So we can’t just sit back and relax and enjoy the holidays, eh?
House Delays Taking Action on SOPA Until Dec. 21 – Mashable
Nope. Guess not. SOPA was supposedly pushed off till 2012, but then they flip flopped and now they will be meeting on the 21st. I wonder how they got Congress to come back when they were supposed to be on break? Must have been pretty profitable to them one way or another?
SOPA Markup Runs Out Of Time; Likely Delayed Until 2012 [Update: Or Not...] – TechDirt
From this article: SOPA, bill to stop online piracy, hits minor snag in House – CBS:
Public Knowledge, a Washington based advocacy organization pushing for an open Internet, slammed the panel’s chair for pushing the legislation without understanding the bill’s unintended consequences.
“SOPA, as written, would threaten the functioning, freedom, and economic potential of the Internet,” said Sherwin Siy, deputy legal director of Public Knowledge, adding that scheduling a vote “when many members may well be absent demonstrates a clear desire to continue dodging the questions raised by experts, members, and the public.”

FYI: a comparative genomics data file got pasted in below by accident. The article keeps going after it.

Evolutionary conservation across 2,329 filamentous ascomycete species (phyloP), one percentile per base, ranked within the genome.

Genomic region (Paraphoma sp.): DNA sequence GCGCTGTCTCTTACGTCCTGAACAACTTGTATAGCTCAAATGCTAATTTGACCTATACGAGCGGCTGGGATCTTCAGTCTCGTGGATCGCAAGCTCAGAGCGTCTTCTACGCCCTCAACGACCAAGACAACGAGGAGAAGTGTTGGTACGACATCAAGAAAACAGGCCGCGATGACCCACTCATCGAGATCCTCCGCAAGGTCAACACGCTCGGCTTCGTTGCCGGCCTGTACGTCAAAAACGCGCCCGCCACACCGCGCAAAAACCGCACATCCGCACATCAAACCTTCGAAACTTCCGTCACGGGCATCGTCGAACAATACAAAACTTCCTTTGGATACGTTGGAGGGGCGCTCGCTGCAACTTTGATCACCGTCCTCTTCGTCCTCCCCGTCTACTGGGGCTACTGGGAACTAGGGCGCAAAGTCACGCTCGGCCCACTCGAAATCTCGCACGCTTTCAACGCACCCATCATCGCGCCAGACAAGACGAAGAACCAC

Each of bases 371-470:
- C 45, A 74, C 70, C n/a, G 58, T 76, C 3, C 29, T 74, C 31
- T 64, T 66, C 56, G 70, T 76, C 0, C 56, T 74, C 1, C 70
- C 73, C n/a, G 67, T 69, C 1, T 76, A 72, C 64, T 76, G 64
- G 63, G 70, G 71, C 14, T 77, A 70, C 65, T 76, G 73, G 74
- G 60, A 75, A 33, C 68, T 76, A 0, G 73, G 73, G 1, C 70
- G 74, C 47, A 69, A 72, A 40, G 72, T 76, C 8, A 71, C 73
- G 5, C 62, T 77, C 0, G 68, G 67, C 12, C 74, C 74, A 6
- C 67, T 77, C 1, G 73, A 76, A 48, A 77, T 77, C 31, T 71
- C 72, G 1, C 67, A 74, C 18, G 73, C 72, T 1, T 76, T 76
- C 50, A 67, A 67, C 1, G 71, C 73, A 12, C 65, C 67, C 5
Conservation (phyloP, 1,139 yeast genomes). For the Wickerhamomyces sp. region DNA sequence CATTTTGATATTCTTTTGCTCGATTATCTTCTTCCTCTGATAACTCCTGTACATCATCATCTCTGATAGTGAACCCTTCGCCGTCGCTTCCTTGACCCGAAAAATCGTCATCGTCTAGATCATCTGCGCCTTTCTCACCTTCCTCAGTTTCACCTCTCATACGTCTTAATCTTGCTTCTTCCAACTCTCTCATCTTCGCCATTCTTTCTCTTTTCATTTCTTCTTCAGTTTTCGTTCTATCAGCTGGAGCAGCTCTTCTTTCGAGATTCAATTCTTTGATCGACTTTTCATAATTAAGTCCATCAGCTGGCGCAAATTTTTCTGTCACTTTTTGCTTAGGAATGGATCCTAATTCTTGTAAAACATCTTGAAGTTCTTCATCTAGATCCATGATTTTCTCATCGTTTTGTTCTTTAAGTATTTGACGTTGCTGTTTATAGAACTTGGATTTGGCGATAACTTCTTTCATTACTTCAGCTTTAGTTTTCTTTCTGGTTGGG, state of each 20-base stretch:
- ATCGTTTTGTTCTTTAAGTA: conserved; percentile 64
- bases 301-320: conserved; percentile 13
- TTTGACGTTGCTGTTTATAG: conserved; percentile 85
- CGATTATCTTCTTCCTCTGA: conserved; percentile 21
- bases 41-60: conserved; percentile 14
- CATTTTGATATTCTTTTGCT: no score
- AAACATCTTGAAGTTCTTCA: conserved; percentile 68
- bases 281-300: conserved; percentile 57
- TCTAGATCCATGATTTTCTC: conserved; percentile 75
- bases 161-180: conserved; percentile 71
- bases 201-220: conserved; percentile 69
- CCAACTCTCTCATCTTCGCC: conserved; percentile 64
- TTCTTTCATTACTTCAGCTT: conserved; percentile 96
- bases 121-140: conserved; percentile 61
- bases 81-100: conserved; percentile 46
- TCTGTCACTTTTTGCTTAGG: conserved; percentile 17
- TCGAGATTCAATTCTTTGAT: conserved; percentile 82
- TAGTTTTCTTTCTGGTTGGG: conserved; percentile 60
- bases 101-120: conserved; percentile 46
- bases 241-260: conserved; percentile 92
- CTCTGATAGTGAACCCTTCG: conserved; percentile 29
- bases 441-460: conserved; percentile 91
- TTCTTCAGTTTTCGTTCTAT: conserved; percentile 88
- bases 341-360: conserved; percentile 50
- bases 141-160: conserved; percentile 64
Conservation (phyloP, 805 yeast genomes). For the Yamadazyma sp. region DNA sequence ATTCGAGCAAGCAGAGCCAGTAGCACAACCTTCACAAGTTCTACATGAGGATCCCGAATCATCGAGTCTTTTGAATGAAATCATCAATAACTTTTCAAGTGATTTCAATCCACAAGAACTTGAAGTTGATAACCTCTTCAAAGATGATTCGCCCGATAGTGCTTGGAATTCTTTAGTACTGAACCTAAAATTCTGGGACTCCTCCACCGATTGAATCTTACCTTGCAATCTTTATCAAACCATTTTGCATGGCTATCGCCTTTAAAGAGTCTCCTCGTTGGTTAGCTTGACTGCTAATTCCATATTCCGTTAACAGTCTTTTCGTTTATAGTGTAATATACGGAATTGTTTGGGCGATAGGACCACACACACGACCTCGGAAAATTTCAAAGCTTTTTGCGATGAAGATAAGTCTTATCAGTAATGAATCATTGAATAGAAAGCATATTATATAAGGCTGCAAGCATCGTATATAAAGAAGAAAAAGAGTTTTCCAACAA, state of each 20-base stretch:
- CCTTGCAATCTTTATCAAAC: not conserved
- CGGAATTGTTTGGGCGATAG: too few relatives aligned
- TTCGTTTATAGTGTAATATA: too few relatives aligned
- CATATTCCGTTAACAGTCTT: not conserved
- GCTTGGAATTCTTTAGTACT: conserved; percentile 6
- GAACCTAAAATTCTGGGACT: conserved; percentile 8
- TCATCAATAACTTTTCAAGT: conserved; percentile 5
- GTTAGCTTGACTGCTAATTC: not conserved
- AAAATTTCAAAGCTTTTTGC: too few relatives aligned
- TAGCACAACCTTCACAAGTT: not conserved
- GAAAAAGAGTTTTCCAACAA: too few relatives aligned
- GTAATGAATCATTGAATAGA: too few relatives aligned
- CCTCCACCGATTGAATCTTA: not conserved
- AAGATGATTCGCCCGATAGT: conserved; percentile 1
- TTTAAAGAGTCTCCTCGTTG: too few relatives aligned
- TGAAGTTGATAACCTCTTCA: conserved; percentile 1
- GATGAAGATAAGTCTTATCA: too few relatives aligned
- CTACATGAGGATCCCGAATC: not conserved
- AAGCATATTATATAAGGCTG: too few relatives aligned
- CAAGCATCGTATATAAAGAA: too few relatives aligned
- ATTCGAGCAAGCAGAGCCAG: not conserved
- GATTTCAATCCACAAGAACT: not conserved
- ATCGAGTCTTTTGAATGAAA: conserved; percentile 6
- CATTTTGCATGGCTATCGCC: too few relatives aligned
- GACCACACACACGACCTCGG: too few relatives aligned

Tech Companies have repeatedly stated that this would be bad for everyone:
Looks like Congress has declared war on the internet – Gigaom
Tech firms fight SOPA by talking job creation – CNN Money
WTF is happening with SOPA now? – Boing Boing:
If you followed my tweets from the markup session for SOPA in the House of Representatives, you know how frustrating it was to watch: you had these lawmakers blithely dismissing the security concerns of the likes of Vint Cerf, saying things like, “I’m no technology nerd, but I don’t believe it.” In other words: “I’m a perfect ignoramus, but I find it convenient to disregard the world’s foremost experts.” Another congressman from Florida kept saying things like “No one can explain to me how this bill harms political debate or academic freedom.”
Congressional SOPA hearings: no opponents of the bill allowed:
Irony Alert: The House is holding hearings on sweeping Internet censorship legislation this week — and it’s censoring the opposition! The bill is backed by Hollywood, Big Pharma, and the Chamber of Commerce, and all of them are going to get to testify at the hearing.